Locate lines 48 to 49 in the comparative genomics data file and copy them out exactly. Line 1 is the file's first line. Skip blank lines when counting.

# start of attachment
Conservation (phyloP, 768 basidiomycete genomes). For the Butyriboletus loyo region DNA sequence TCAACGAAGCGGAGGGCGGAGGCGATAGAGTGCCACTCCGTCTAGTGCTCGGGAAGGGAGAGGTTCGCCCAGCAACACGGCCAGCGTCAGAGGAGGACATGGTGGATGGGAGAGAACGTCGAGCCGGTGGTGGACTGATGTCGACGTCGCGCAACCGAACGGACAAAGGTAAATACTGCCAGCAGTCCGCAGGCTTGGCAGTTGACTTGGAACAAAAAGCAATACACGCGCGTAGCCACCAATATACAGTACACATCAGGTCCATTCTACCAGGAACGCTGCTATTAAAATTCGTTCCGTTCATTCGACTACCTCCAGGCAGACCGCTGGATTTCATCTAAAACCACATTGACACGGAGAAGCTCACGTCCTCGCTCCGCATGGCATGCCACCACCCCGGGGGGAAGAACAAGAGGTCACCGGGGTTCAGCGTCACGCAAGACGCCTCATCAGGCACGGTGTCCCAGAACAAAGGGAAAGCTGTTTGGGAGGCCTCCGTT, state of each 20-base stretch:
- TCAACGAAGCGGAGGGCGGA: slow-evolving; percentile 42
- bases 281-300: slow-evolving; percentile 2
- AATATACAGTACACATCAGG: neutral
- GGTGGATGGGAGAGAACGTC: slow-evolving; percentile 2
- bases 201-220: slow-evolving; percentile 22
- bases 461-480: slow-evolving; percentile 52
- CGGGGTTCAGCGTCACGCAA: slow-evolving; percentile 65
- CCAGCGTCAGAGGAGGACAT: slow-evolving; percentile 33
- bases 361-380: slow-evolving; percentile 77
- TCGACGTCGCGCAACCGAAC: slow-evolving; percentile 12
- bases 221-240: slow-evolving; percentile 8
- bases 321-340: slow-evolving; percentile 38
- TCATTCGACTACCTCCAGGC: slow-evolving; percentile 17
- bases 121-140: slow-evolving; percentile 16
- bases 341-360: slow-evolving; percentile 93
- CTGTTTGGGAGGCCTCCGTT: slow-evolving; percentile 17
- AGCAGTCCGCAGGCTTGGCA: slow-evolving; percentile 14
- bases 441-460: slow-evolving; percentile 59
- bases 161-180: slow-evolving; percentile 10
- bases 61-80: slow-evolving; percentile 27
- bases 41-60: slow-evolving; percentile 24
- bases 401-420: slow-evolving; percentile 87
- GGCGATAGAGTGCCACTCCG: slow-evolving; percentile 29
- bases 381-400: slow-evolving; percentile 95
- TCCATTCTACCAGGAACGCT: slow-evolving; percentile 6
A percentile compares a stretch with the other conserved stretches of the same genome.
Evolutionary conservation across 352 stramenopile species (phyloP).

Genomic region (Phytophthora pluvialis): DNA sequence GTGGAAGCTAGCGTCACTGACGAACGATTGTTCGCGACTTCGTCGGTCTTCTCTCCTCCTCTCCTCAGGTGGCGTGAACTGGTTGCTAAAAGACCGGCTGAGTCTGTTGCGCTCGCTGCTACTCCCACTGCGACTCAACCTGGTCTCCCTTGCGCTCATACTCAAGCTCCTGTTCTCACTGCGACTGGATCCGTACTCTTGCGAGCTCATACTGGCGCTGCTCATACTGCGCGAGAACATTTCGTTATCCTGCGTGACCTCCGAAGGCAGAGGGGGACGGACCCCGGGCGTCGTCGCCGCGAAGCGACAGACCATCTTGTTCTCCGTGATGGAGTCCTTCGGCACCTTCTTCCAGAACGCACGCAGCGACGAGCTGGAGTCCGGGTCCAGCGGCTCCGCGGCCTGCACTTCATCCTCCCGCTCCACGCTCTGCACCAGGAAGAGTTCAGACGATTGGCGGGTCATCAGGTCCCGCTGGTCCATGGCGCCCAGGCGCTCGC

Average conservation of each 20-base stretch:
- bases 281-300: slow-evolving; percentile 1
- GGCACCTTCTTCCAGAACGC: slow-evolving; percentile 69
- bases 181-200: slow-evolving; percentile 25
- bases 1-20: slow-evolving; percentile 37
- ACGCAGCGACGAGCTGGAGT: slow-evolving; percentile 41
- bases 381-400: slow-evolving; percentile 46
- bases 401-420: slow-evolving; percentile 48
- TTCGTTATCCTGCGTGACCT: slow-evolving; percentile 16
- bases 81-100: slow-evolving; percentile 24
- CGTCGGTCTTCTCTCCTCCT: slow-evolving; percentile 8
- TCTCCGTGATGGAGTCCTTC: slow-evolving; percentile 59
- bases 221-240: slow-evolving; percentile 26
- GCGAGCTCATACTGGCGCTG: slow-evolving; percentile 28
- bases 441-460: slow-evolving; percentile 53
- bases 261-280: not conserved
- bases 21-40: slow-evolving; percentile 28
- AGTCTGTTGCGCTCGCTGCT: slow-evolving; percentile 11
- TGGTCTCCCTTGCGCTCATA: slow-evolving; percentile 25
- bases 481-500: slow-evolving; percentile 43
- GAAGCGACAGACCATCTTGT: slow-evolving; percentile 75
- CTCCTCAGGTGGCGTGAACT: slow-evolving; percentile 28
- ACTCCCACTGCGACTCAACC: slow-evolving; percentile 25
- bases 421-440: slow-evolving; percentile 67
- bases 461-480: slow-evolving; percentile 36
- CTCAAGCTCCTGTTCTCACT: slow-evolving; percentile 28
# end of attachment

- TGGTCTCCCTTGCGCTCATA: slow-evolving; percentile 25
- bases 481-500: slow-evolving; percentile 43